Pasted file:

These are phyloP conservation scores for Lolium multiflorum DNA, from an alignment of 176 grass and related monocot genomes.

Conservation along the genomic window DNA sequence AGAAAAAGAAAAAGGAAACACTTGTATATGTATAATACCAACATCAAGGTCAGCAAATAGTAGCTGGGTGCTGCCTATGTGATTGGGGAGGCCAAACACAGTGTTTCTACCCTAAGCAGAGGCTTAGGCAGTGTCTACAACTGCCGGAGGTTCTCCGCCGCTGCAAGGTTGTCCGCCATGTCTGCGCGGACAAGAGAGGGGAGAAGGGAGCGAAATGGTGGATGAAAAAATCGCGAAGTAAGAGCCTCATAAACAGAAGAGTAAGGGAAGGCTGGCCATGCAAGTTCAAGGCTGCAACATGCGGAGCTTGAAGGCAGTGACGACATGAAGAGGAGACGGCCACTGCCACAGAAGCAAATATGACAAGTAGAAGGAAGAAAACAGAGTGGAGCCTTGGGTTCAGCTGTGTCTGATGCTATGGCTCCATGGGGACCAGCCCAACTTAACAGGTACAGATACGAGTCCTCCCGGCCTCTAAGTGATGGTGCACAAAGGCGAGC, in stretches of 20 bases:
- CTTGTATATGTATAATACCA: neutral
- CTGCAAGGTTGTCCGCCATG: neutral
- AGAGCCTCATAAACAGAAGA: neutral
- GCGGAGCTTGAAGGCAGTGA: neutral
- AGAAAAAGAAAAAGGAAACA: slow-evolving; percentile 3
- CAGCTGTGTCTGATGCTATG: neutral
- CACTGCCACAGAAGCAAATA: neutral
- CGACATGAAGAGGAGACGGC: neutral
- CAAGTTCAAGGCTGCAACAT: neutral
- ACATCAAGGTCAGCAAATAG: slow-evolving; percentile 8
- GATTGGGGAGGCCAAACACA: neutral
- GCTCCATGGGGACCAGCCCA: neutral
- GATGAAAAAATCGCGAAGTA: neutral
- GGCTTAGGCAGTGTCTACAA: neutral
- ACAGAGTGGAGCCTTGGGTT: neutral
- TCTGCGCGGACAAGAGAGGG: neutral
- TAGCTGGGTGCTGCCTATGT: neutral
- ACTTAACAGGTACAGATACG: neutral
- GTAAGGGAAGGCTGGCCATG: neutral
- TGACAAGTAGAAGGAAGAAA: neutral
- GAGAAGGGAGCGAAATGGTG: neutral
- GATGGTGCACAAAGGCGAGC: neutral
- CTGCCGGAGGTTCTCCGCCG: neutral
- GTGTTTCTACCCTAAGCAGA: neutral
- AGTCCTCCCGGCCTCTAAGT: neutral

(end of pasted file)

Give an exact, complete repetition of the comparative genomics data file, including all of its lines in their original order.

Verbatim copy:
These are phyloP conservation scores for Lolium multiflorum DNA, from an alignment of 176 grass and related monocot genomes.

Conservation along the genomic window DNA sequence AGAAAAAGAAAAAGGAAACACTTGTATATGTATAATACCAACATCAAGGTCAGCAAATAGTAGCTGGGTGCTGCCTATGTGATTGGGGAGGCCAAACACAGTGTTTCTACCCTAAGCAGAGGCTTAGGCAGTGTCTACAACTGCCGGAGGTTCTCCGCCGCTGCAAGGTTGTCCGCCATGTCTGCGCGGACAAGAGAGGGGAGAAGGGAGCGAAATGGTGGATGAAAAAATCGCGAAGTAAGAGCCTCATAAACAGAAGAGTAAGGGAAGGCTGGCCATGCAAGTTCAAGGCTGCAACATGCGGAGCTTGAAGGCAGTGACGACATGAAGAGGAGACGGCCACTGCCACAGAAGCAAATATGACAAGTAGAAGGAAGAAAACAGAGTGGAGCCTTGGGTTCAGCTGTGTCTGATGCTATGGCTCCATGGGGACCAGCCCAACTTAACAGGTACAGATACGAGTCCTCCCGGCCTCTAAGTGATGGTGCACAAAGGCGAGC, in stretches of 20 bases:
- CTTGTATATGTATAATACCA: neutral
- CTGCAAGGTTGTCCGCCATG: neutral
- AGAGCCTCATAAACAGAAGA: neutral
- GCGGAGCTTGAAGGCAGTGA: neutral
- AGAAAAAGAAAAAGGAAACA: slow-evolving; percentile 3
- CAGCTGTGTCTGATGCTATG: neutral
- CACTGCCACAGAAGCAAATA: neutral
- CGACATGAAGAGGAGACGGC: neutral
- CAAGTTCAAGGCTGCAACAT: neutral
- ACATCAAGGTCAGCAAATAG: slow-evolving; percentile 8
- GATTGGGGAGGCCAAACACA: neutral
- GCTCCATGGGGACCAGCCCA: neutral
- GATGAAAAAATCGCGAAGTA: neutral
- GGCTTAGGCAGTGTCTACAA: neutral
- ACAGAGTGGAGCCTTGGGTT: neutral
- TCTGCGCGGACAAGAGAGGG: neutral
- TAGCTGGGTGCTGCCTATGT: neutral
- ACTTAACAGGTACAGATACG: neutral
- GTAAGGGAAGGCTGGCCATG: neutral
- TGACAAGTAGAAGGAAGAAA: neutral
- GAGAAGGGAGCGAAATGGTG: neutral
- GATGGTGCACAAAGGCGAGC: neutral
- CTGCCGGAGGTTCTCCGCCG: neutral
- GTGTTTCTACCCTAAGCAGA: neutral
- AGTCCTCCCGGCCTCTAAGT: neutral